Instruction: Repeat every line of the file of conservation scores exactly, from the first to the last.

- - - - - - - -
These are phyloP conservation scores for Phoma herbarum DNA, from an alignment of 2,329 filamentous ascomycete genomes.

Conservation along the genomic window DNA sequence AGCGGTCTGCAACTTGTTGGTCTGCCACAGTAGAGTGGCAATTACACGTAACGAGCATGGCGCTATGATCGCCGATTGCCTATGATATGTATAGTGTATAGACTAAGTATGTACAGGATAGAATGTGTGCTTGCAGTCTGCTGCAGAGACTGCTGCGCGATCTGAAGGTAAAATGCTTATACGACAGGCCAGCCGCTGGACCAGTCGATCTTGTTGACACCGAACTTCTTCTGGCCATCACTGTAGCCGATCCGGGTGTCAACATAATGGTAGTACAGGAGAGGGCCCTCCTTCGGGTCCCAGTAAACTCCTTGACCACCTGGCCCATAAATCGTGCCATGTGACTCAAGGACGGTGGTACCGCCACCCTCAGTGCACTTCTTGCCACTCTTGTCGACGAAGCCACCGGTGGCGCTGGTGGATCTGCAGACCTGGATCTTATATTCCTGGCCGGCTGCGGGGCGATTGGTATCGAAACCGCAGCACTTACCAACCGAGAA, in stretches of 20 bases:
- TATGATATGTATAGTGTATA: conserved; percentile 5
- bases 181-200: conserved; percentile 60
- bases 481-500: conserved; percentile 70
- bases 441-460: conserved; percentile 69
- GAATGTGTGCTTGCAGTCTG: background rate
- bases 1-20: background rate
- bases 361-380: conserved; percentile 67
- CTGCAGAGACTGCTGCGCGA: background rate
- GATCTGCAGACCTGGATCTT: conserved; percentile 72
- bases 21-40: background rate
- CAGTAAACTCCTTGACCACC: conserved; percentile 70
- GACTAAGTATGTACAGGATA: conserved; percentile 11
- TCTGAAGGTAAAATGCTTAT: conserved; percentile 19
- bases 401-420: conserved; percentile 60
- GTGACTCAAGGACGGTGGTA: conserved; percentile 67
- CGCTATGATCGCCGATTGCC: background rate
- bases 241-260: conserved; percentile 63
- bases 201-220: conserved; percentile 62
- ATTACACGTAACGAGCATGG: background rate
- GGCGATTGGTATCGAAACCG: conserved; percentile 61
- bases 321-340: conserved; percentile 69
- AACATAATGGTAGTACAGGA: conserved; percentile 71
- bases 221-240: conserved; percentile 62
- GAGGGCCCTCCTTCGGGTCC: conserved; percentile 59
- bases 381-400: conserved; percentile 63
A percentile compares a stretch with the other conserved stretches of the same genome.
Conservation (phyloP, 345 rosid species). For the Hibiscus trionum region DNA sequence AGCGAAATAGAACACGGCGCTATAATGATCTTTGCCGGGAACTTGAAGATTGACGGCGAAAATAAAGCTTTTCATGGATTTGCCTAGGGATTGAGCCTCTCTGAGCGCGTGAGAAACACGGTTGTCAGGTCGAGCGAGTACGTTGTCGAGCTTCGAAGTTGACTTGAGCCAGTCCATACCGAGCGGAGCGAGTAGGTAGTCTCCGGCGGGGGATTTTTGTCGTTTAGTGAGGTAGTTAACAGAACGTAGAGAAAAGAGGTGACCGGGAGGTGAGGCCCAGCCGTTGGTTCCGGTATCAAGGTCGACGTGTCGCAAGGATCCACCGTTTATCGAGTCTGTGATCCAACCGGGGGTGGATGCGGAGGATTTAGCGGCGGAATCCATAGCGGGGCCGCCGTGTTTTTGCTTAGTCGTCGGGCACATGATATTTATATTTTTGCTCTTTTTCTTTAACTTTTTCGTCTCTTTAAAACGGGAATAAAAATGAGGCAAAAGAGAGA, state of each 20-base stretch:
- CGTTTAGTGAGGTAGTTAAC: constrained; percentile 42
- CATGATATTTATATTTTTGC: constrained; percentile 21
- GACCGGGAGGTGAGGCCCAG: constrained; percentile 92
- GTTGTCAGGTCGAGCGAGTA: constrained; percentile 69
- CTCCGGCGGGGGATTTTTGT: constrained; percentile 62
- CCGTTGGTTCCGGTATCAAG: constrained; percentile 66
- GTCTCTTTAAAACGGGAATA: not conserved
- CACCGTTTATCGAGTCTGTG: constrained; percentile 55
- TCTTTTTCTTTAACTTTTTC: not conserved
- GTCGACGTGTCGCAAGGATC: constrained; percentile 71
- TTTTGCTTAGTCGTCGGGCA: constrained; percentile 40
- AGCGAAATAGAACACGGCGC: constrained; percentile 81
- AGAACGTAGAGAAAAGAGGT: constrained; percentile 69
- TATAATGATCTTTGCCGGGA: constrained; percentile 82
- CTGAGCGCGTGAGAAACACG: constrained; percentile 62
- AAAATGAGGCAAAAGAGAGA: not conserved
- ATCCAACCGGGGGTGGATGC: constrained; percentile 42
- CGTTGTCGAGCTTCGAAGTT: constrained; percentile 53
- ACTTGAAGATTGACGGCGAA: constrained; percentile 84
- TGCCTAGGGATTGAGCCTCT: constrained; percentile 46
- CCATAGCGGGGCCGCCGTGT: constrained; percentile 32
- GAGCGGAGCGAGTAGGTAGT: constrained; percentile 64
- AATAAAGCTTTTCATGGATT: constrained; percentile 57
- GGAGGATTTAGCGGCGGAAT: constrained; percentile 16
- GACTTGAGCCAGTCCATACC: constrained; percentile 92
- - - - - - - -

These are phyloP conservation scores for Phoma herbarum DNA, from an alignment of 2,329 filamentous ascomycete genomes.

Conservation along the genomic window DNA sequence AGCGGTCTGCAACTTGTTGGTCTGCCACAGTAGAGTGGCAATTACACGTAACGAGCATGGCGCTATGATCGCCGATTGCCTATGATATGTATAGTGTATAGACTAAGTATGTACAGGATAGAATGTGTGCTTGCAGTCTGCTGCAGAGACTGCTGCGCGATCTGAAGGTAAAATGCTTATACGACAGGCCAGCCGCTGGACCAGTCGATCTTGTTGACACCGAACTTCTTCTGGCCATCACTGTAGCCGATCCGGGTGTCAACATAATGGTAGTACAGGAGAGGGCCCTCCTTCGGGTCCCAGTAAACTCCTTGACCACCTGGCCCATAAATCGTGCCATGTGACTCAAGGACGGTGGTACCGCCACCCTCAGTGCACTTCTTGCCACTCTTGTCGACGAAGCCACCGGTGGCGCTGGTGGATCTGCAGACCTGGATCTTATATTCCTGGCCGGCTGCGGGGCGATTGGTATCGAAACCGCAGCACTTACCAACCGAGAA, in stretches of 20 bases:
- TATGATATGTATAGTGTATA: conserved; percentile 5
- bases 181-200: conserved; percentile 60
- bases 481-500: conserved; percentile 70
- bases 441-460: conserved; percentile 69
- GAATGTGTGCTTGCAGTCTG: background rate
- bases 1-20: background rate
- bases 361-380: conserved; percentile 67
- CTGCAGAGACTGCTGCGCGA: background rate
- GATCTGCAGACCTGGATCTT: conserved; percentile 72
- bases 21-40: background rate
- CAGTAAACTCCTTGACCACC: conserved; percentile 70
- GACTAAGTATGTACAGGATA: conserved; percentile 11
- TCTGAAGGTAAAATGCTTAT: conserved; percentile 19
- bases 401-420: conserved; percentile 60
- GTGACTCAAGGACGGTGGTA: conserved; percentile 67
- CGCTATGATCGCCGATTGCC: background rate
- bases 241-260: conserved; percentile 63
- bases 201-220: conserved; percentile 62
- ATTACACGTAACGAGCATGG: background rate
- GGCGATTGGTATCGAAACCG: conserved; percentile 61
- bases 321-340: conserved; percentile 69
- AACATAATGGTAGTACAGGA: conserved; percentile 71
- bases 221-240: conserved; percentile 62
- GAGGGCCCTCCTTCGGGTCC: conserved; percentile 59
- bases 381-400: conserved; percentile 63
A percentile compares a stretch with the other conserved stretches of the same genome.
Conservation (phyloP, 345 rosid species). For the Hibiscus trionum region DNA sequence AGCGAAATAGAACACGGCGCTATAATGATCTTTGCCGGGAACTTGAAGATTGACGGCGAAAATAAAGCTTTTCATGGATTTGCCTAGGGATTGAGCCTCTCTGAGCGCGTGAGAAACACGGTTGTCAGGTCGAGCGAGTACGTTGTCGAGCTTCGAAGTTGACTTGAGCCAGTCCATACCGAGCGGAGCGAGTAGGTAGTCTCCGGCGGGGGATTTTTGTCGTTTAGTGAGGTAGTTAACAGAACGTAGAGAAAAGAGGTGACCGGGAGGTGAGGCCCAGCCGTTGGTTCCGGTATCAAGGTCGACGTGTCGCAAGGATCCACCGTTTATCGAGTCTGTGATCCAACCGGGGGTGGATGCGGAGGATTTAGCGGCGGAATCCATAGCGGGGCCGCCGTGTTTTTGCTTAGTCGTCGGGCACATGATATTTATATTTTTGCTCTTTTTCTTTAACTTTTTCGTCTCTTTAAAACGGGAATAAAAATGAGGCAAAAGAGAGA, state of each 20-base stretch:
- CGTTTAGTGAGGTAGTTAAC: constrained; percentile 42
- CATGATATTTATATTTTTGC: constrained; percentile 21
- GACCGGGAGGTGAGGCCCAG: constrained; percentile 92
- GTTGTCAGGTCGAGCGAGTA: constrained; percentile 69
- CTCCGGCGGGGGATTTTTGT: constrained; percentile 62
- CCGTTGGTTCCGGTATCAAG: constrained; percentile 66
- GTCTCTTTAAAACGGGAATA: not conserved
- CACCGTTTATCGAGTCTGTG: constrained; percentile 55
- TCTTTTTCTTTAACTTTTTC: not conserved
- GTCGACGTGTCGCAAGGATC: constrained; percentile 71
- TTTTGCTTAGTCGTCGGGCA: constrained; percentile 40
- AGCGAAATAGAACACGGCGC: constrained; percentile 81
- AGAACGTAGAGAAAAGAGGT: constrained; percentile 69
- TATAATGATCTTTGCCGGGA: constrained; percentile 82
- CTGAGCGCGTGAGAAACACG: constrained; percentile 62
- AAAATGAGGCAAAAGAGAGA: not conserved
- ATCCAACCGGGGGTGGATGC: constrained; percentile 42
- CGTTGTCGAGCTTCGAAGTT: constrained; percentile 53
- ACTTGAAGATTGACGGCGAA: constrained; percentile 84
- TGCCTAGGGATTGAGCCTCT: constrained; percentile 46
- CCATAGCGGGGCCGCCGTGT: constrained; percentile 32
- GAGCGGAGCGAGTAGGTAGT: constrained; percentile 64
- AATAAAGCTTTTCATGGATT: constrained; percentile 57
- GGAGGATTTAGCGGCGGAAT: constrained; percentile 16
- GACTTGAGCCAGTCCATACC: constrained; percentile 92